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Great review. This guy saved me money!
Wow, looks like the midi implementation is even more basic than I had thought. I can't see this being real useful with such basic midi. I agree with Doktor Future. I'm glad I saw this video and some of the bigger shortcomings of this unit. It made me decide to not get one of these and save some money instead.
These video reviews that Nick has been doing are really great.The Yamaha spin in the comments is laid on a bit thick for me. It's a musical game/toy really, like a high tech several generations on descendant of Milton Bradley's Simon. Which is cool unto itself, but really isn't a whole new approach to anything or especially groundbreaking.
Very detailed review. Makes a lot of things clearer. Definitely doesn't seem like it really lives up to the 'hype'. Groundbreaking, it apparently is not.
First up, thanks Matrix for posting this, I was really excited at getting the world exclusive and this helped it reach more people.Its difficult to say whether it would be something for you, I guess I reviewed it from a more traditional standpoint, I mean, I'm not an experimental musician. But I would like to say that I would've liked to spend more time with the unit as I suspect that once you get out of the traditional mindset, you can get a whole bunch more from it.Sure, from a spec point of view, it can be seen as a little disapointing, but I know that I was really only applying my old-school ways to it.The real-time side of things as Peter said in the comments is actually a major plus and perhaps that didn't come across strongly in the video. I also think that it will encourage you to work in a totally new way, which is of course going to be challenging.
The Tenori-On is a wonderfully-designed physical control surface tragically imprisoned inside a closed system.Let's hope some enterprising goon hacks the firmware and the hardware to open up access. Perhaps there is some vestigial developer connection remaining on the PCB.
Getting mine next week :) I could not care about better sampling or better midi, most of my gear is pre midi and I have enough samplers, as long as it outputs midi notes I'm good to go, as I can edit in my sequencer anyway. I will use it as a scratchpad which I believe is its intended use, sitting on my sofa playing with it. The other thing is Yamaha will likely release an OS update to include a software editor and more features.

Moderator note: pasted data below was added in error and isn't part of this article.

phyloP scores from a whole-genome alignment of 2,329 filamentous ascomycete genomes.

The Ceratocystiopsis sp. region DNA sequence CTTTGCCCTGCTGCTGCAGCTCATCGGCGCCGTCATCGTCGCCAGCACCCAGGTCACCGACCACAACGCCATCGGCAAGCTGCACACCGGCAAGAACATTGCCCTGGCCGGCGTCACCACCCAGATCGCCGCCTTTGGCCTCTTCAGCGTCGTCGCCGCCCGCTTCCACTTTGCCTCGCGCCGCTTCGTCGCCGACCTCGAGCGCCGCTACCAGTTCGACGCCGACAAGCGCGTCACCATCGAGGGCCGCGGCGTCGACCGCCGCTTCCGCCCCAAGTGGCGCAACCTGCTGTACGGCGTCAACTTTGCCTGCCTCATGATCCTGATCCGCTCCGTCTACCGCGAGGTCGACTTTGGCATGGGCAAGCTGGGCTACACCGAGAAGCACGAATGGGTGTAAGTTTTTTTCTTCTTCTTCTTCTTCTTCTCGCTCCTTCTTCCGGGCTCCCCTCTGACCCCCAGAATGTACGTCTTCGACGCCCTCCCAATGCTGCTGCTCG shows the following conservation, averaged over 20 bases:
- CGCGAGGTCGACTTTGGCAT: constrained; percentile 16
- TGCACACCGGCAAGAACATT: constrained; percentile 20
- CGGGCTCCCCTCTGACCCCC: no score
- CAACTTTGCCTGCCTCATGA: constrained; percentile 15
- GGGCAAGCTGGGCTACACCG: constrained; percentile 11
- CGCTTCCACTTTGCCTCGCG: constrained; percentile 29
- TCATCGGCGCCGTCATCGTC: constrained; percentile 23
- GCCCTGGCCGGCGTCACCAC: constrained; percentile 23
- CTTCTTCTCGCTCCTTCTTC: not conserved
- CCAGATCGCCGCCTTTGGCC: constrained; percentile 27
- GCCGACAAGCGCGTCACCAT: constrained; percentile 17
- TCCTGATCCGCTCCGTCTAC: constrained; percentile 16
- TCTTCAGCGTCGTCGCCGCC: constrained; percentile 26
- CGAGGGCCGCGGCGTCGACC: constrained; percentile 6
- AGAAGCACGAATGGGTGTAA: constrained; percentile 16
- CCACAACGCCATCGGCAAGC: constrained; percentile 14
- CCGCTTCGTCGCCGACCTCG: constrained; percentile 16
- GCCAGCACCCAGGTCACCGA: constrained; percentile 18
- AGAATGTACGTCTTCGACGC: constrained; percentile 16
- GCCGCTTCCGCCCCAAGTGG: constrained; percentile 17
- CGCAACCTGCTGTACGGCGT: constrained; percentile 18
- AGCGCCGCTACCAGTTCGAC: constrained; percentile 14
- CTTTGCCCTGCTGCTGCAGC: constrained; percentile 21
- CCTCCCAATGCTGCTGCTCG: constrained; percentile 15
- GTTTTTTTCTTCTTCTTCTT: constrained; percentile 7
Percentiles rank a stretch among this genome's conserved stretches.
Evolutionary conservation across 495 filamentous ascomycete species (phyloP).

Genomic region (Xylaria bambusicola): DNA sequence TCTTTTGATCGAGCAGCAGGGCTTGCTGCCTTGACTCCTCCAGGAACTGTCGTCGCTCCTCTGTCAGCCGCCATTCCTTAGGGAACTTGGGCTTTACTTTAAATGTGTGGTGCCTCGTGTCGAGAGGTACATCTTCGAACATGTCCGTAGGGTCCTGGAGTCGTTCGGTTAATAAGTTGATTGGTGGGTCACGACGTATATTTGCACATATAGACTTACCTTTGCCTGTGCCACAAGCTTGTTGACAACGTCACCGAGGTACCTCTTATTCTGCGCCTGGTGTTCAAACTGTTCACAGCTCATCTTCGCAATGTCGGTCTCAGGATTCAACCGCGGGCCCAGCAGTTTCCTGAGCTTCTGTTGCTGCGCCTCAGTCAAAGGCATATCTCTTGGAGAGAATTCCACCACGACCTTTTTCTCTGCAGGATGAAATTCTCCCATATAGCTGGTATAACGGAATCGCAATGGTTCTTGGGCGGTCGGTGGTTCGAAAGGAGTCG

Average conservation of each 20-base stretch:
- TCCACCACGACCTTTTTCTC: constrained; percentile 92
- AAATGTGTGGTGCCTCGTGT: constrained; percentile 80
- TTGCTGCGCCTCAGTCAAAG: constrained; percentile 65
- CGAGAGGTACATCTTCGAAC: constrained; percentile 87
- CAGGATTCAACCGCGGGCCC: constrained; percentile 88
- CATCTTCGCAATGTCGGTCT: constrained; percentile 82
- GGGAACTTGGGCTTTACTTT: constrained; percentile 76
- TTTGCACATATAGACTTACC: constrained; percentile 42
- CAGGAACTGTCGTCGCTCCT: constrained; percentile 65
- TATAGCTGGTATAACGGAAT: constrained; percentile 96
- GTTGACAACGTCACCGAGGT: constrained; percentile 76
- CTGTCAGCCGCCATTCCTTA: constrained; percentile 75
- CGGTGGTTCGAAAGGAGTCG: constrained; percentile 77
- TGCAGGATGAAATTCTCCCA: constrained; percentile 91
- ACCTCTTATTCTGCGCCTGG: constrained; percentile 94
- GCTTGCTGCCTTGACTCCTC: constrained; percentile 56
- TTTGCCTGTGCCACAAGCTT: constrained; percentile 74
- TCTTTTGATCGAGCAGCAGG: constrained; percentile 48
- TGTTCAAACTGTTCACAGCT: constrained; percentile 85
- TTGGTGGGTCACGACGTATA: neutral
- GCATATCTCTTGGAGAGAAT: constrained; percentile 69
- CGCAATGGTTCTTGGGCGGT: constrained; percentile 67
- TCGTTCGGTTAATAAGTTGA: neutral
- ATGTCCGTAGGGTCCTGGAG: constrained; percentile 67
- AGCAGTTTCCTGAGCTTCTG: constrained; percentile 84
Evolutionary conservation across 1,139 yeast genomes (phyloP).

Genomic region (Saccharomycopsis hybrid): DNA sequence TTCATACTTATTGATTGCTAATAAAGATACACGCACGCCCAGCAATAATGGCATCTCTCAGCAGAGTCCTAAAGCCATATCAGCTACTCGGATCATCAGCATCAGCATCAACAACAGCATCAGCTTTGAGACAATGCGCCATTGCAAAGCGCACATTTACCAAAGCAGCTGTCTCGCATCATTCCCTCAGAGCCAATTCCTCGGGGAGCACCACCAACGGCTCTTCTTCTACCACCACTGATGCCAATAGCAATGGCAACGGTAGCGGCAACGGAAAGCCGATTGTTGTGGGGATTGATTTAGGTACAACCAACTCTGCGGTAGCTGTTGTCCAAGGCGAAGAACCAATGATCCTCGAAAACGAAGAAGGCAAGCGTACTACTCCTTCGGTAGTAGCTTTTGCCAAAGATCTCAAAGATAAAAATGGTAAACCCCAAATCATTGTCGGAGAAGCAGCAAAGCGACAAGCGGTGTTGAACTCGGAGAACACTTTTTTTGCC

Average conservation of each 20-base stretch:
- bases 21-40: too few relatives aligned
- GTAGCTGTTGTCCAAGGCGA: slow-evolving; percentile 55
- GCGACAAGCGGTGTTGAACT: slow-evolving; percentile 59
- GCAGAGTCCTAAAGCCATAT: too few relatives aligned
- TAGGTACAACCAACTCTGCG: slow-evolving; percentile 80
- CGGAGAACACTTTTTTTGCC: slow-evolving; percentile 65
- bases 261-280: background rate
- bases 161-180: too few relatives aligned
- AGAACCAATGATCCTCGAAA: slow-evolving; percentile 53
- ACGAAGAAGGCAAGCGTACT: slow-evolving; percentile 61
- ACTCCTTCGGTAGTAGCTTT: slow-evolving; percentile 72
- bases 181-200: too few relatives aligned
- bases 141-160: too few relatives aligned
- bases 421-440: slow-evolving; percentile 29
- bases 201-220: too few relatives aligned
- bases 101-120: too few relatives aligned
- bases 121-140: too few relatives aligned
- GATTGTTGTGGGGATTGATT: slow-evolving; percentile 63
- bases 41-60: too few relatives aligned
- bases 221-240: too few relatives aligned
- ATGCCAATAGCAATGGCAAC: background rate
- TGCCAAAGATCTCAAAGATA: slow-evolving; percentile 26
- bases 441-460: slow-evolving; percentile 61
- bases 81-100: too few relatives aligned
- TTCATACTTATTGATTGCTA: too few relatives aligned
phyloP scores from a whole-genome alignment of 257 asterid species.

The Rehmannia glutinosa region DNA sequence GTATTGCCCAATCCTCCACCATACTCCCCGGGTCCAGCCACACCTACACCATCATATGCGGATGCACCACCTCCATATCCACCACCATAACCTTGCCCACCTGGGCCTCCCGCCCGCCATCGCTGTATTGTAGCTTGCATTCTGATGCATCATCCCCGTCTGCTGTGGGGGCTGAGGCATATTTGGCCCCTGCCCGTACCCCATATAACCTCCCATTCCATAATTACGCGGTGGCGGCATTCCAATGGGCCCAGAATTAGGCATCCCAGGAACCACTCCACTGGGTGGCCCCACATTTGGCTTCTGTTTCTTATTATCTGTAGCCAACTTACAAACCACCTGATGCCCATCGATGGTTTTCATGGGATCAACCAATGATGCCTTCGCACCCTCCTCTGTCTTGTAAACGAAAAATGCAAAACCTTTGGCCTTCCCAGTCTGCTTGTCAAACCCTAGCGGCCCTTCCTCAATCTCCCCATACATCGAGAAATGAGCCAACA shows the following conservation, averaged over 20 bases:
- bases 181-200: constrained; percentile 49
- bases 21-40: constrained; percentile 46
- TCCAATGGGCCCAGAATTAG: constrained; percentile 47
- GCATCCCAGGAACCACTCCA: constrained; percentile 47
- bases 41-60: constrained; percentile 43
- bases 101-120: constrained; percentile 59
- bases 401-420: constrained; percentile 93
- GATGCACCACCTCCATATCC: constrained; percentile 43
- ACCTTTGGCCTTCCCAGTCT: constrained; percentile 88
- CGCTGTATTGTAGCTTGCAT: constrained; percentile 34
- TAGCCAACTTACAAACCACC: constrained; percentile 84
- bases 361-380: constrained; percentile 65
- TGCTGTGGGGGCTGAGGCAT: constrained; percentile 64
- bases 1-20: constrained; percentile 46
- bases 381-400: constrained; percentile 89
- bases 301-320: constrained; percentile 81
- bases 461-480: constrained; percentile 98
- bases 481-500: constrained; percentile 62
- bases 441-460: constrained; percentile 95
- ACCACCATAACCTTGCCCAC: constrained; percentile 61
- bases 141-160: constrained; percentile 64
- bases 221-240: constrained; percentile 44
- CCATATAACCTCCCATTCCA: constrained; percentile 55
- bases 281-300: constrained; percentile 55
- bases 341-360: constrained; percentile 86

If it was priced more competitively with the MPC 500 (which isn't as sexy, but is highly functional), it might be worth it just as a little all-in-one mobile music setup that you can pop into a bookbag and take with you.But I think it is priced way too high.When these start selling for $500, you can bet I will get one though!
They really went to some length to deny USB access. Consider the dance one has to perform to load samples. Using a computer, drag the samples to the cells with the software. Transfer the sample data to the card. Eject the card. Place card in Tenori On, map the samples or do whatever magic is depicted in the video. Whoops. Screwed up. Start from step one again...Wouldn't it make more sense to plug in a USB cable and load the samples directly onto the Tenori On? Honestly.
Gosh, I'm disappointed after viewing this. Hopefully future revisions will improve this instrument. As Stretta said, it's a great control interface imprisoned in a tragically closed and system.
"Let's hope some enterprising goon hacks the firmware and the hardware to open up access. Perhaps there is some vestigial developer connection remaining on the PCB."This is highly unlikely to happen, yet is a possibility.May you live long and prosper.
£599 is really not a lot of money!But I do feel sorry for US customers (or lack thereof) because the dollar is so weak. I think this thing will sink due to lack of sales then they won't mass produce and it will become a cult item. I also really like what I have heard of the soundset - very Star Trek! We all have millions of everyday sounds, so I'm glad there aren't 808 samples and 303 basses and "trance lead 26" etc etc.When you consider this is essentially a Monome 256 with an OS I don't think people should moan.
If a monome 256 included some lame beep boop bop software that defined all that it is and all it would ever be, then yes.
again 1200 usd can get some nice sought after vintage gear or apparently a new toy. does this guy check back? i guess not, he obviously doesn't check reality either.
http://monome.org/articles/2007/09/03/mlr-256/Hmm, not so different, except that it is tied to a computer. I reckon it would not be too hard to write software for the Tenori On to do exactly what the Monome does, but the Tenori On can still be used standalone and has more controls.Looks to me like the Monome is overpriced.viglxaha
"When you consider this is essentially a Monome 256 with an OS I don't think people should moan."The monome has an infinite number of OS'es. Someone will emulate the tenori-on's functionality with it, no doubt.The lack of midi features is a total turn off. I don't think it would have been hard for them to add an interface for velocity and (per step) CC, unless these are compromises due to hardware limitations...
Looks like a toy to me.I'm sure I'd have fun with it, but not 1200 bucks worth.I like the idea of being able to compose and perform so quickly. It reminds me very very much of layout of the Nanoloop 2.x interface, except with handy buttons.I hope they make a second generation with more options and full midi implementation. I'd like to use it as a sequencer.